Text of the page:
Last Thursday, we filed suit against Comerica Bank, issuer of the popular Direct Express Debit MasterCard, alleging that the bank failed to investigate purported errors, despite my client having disputed the errors both orally and in writing. The allegations are summarized below:
The Direct Express card is a debit card that carries the funds of federal benefit recipients. My client attempted to use hers at a local Triton ATM machine, but due to some sort of error, did not actually receive the money she requested. But Comerica still deducted the money from her Direct Express account. This caused her account to be wrongfully reduced by $500, which prevented her from being able to pay her bills and obtain her necessities for several weeks.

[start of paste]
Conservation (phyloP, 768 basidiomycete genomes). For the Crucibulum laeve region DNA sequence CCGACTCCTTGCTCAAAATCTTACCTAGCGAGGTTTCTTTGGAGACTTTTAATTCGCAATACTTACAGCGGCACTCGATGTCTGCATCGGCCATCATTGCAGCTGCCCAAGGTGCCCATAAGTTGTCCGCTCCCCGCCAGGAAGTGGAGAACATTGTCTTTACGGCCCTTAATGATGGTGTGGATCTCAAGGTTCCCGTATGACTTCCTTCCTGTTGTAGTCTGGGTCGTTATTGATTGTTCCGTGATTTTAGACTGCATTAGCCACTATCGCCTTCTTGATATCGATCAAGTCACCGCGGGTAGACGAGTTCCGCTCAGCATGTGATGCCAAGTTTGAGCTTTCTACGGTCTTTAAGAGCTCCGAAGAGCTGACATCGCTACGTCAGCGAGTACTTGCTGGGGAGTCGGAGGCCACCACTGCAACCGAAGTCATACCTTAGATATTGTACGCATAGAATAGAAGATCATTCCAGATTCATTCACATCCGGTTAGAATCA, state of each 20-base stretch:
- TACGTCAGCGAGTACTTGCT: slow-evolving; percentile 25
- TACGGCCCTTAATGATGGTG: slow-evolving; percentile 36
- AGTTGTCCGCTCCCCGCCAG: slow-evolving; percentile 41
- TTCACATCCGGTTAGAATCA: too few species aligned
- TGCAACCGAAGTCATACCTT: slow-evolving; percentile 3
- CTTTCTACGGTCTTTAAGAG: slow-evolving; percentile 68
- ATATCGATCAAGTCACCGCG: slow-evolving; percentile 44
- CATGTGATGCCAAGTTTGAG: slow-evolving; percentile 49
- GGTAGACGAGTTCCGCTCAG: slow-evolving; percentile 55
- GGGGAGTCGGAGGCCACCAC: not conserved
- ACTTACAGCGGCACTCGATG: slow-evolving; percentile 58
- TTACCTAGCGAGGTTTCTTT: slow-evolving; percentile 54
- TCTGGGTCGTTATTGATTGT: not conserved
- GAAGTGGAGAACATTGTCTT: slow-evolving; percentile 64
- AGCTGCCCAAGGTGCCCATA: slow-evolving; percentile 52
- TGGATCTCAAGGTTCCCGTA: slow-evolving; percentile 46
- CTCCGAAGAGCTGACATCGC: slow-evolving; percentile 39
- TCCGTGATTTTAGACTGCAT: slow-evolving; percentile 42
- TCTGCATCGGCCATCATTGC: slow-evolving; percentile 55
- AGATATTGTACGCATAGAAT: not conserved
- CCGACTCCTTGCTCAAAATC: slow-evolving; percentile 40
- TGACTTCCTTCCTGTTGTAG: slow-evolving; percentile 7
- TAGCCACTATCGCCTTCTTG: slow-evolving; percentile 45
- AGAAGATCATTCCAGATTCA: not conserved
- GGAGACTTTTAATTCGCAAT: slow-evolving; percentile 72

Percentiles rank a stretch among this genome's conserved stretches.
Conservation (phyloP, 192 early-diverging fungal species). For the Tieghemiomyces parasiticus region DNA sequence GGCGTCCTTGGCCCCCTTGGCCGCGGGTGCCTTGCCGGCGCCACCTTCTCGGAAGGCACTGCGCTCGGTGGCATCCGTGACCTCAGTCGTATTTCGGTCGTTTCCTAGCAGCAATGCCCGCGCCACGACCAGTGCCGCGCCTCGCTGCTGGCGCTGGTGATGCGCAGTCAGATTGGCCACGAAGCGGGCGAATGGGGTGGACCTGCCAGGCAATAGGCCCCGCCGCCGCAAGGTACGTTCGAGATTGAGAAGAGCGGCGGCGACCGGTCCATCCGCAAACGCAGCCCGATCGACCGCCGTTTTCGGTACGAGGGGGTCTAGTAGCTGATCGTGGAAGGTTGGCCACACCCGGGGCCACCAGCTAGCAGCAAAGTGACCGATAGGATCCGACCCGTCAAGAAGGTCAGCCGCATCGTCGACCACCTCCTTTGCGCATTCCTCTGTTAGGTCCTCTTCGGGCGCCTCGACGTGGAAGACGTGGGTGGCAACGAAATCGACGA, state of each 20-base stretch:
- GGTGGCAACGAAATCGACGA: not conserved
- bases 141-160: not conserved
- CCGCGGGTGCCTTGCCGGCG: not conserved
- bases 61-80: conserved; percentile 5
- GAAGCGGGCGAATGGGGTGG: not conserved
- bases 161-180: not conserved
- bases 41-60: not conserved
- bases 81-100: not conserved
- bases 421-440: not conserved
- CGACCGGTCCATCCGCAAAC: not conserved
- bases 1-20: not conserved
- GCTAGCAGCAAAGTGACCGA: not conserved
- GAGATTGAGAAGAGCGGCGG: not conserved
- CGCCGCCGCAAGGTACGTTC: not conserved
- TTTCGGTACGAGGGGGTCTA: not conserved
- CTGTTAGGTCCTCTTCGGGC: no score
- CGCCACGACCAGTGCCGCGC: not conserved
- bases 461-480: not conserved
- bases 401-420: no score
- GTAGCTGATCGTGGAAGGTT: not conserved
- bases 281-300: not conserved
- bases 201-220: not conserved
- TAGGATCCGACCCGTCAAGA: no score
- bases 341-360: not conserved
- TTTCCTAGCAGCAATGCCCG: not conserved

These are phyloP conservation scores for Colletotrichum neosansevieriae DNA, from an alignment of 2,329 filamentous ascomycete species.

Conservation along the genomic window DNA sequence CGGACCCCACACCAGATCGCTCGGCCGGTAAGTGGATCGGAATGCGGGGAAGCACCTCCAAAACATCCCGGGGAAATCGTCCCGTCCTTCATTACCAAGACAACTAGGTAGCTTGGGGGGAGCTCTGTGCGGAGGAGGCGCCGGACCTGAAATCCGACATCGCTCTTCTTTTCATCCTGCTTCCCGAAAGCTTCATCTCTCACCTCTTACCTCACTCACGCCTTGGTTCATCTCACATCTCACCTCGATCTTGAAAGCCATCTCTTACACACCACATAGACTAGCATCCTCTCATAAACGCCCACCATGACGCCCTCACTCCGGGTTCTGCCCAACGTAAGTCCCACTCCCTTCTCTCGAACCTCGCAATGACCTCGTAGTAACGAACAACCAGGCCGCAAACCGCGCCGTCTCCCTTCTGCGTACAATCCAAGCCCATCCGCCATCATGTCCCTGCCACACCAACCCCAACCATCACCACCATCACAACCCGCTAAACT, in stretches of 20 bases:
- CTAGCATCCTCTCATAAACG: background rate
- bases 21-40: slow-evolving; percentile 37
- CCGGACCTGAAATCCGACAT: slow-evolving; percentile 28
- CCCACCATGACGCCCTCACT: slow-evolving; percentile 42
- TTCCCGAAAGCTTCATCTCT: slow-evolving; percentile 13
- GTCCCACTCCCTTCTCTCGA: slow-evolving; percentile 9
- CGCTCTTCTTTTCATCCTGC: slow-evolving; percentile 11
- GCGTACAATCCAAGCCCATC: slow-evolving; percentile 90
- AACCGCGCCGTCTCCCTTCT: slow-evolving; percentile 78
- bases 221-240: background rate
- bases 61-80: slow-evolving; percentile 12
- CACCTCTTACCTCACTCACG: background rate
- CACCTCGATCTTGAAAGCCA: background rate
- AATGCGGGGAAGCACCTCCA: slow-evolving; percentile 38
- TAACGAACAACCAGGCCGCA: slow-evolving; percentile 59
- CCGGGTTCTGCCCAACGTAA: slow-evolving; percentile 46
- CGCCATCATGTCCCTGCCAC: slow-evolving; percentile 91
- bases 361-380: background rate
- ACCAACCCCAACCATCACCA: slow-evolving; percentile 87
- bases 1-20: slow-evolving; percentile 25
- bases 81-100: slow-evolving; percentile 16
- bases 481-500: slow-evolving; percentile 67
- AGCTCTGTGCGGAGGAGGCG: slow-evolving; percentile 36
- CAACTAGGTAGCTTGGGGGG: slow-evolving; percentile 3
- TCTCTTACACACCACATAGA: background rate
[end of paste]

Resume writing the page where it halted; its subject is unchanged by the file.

She disputed their accounting of her money by telephone, with no success. Then she came to me and I wrote them a notice of error.
Under the Electronic Fund Transfers Act, the financial institution is required to investigate a notice of error within 10 days and inform you in writing of the results of their investigation. If they don’t do that, they must provisionally credit your account for the disputed money and conduct a longer investigation, which can’t last longer than 45 days.
If a financial institution is found liable for violating a consumer’s dispute rights under EFTA, they can be held liable for three times the damage they’ve caused plus be forced to pay your court costs and attorney’s fees.
This is the first case I’ve filed under the EFTA, so I’m very interested to see how it plays out.